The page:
So I suppose that, as I have been asking questions without formally introducing myself, I should probably do so.
I’m 47, married teacher, with two college-age kids, and residing in Michigan. I have other hobbies and pursuits on the side (music, writing, martial arts, shooting, theology) and while I’m no expert in any of them, I enjoy them and do work to at least be competent in them for the sake of productivity and enjoyment.
As you can probably guess, I was around when the earliest video games hit the market. I can remember seeing Galaxian and Pac-Man in a Pizza Hut not far from where I lived when I was six. I remember vividly my times spent in arcades, and especially at Chuck-E-Cheese’s (back when they REALLY had an arcade). Some of my fondest memories were of getting a few quarters in my pocket and going with my parents to a place that had video games. I didn’t care what the game was: I just wanted to play it.
And I remember when the Atari was just called the VCS before it was the 2600 as well. Yeah… I’ve got snow on the roof
So for me this is an honor and a pleasure to 1.) learn to actually create video games instead of simply playing them and 2.) to interact with other likeminded people (most of whom could probably run circles around me in basic programming). Thank you for allowing me to be here and to interact!
welcome .What kind of games would you like to realize ?
A tip: you could create games to help your students.
J (from Italy)
Hi @jumpingj !
I’m making games of the old-school 1980s variety, as much as I can. I have thought about making games for students, and I might do that after I become more familiar with the process.
That’s around my era too
Yeah, when gameplay was more important than graphical effects , efficient code was king, and memory very limited. Do you recall the 1k ram packs (yes, dear fellow GDevelopers, it’s a 1 kilobyte extension plug-on).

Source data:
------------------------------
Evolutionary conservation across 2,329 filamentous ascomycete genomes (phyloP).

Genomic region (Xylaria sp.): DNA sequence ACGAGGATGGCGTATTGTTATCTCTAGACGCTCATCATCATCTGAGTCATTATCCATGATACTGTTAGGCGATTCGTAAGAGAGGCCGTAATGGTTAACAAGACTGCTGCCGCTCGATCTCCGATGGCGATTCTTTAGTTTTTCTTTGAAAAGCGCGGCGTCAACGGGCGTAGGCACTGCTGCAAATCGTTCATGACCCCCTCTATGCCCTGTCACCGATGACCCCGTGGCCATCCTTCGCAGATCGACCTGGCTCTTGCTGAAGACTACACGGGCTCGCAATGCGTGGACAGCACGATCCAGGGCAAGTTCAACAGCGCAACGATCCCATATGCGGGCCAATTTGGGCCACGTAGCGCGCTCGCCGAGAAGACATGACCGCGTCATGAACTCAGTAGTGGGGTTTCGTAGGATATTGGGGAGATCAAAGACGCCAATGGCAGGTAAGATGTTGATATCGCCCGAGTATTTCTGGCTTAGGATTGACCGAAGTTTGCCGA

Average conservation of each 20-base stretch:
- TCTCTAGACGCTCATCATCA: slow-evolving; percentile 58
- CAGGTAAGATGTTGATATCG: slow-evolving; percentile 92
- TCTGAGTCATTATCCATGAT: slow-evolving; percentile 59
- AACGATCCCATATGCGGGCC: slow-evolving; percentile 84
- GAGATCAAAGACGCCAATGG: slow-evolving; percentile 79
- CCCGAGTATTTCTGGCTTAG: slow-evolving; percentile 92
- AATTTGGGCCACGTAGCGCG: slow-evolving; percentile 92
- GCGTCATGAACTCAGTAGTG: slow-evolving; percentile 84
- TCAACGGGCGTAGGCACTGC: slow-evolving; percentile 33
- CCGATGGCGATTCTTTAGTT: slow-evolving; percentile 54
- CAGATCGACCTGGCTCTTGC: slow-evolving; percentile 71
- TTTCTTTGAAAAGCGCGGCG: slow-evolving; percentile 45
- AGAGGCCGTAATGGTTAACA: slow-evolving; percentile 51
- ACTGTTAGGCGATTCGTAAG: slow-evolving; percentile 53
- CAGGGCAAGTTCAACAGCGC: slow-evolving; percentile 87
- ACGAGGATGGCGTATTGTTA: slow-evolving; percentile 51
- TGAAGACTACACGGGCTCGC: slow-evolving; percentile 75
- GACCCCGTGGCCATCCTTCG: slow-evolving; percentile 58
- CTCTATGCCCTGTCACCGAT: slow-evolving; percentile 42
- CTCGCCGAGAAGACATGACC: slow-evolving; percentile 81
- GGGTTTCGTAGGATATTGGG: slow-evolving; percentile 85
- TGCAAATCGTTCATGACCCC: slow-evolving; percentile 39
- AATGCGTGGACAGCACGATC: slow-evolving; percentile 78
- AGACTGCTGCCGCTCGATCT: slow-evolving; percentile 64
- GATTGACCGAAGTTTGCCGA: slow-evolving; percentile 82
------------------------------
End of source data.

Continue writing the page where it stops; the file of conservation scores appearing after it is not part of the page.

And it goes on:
Are there any in particular games you liked or are planning to base your games on?
Would you consider making a game with the students, rather than for them? I’ve been teaching GDevelop to year 6-8 kids (10-12 year olds) for an hour a week for a few years now. The whole thing is quite rewarding when you stand back and see how much they’ve learnt and improved over time.
I do recall 1k ram packs, but didn’t have the know-how to set things up with them.
Right now, my first game is something influenced by my time playing Lunar Lander and Lunar Rescue. I’m still working the details out with it, but perhaps when I have it ready I’ll share it with everybody here. Eventually, I’d like to try some more ambitious projects when I get the hang of it a bit better (I’d like to try something Berzerk-themed for my next one, but I have some modifications for it).
I wouldn’t mind the idea of teaching kids how to make a game. I teach junior high kids, mostly, and teach them Spanish. But it’d be a fun thing to try, assuming I could get kids willing to try it.
For some reason that brought back memories of Thrust
Kids quite like GDevelop because it’s easy to get a simple game up & running. Especially for non-coders. It fits in well with the immediate gratification mentality of today. And it’s great for logical thinking development.
dude can you help me with my project? it is with the mechanics of lunar lander i am not able to apply correct impulse with 2d physics to make the ship fly and rotate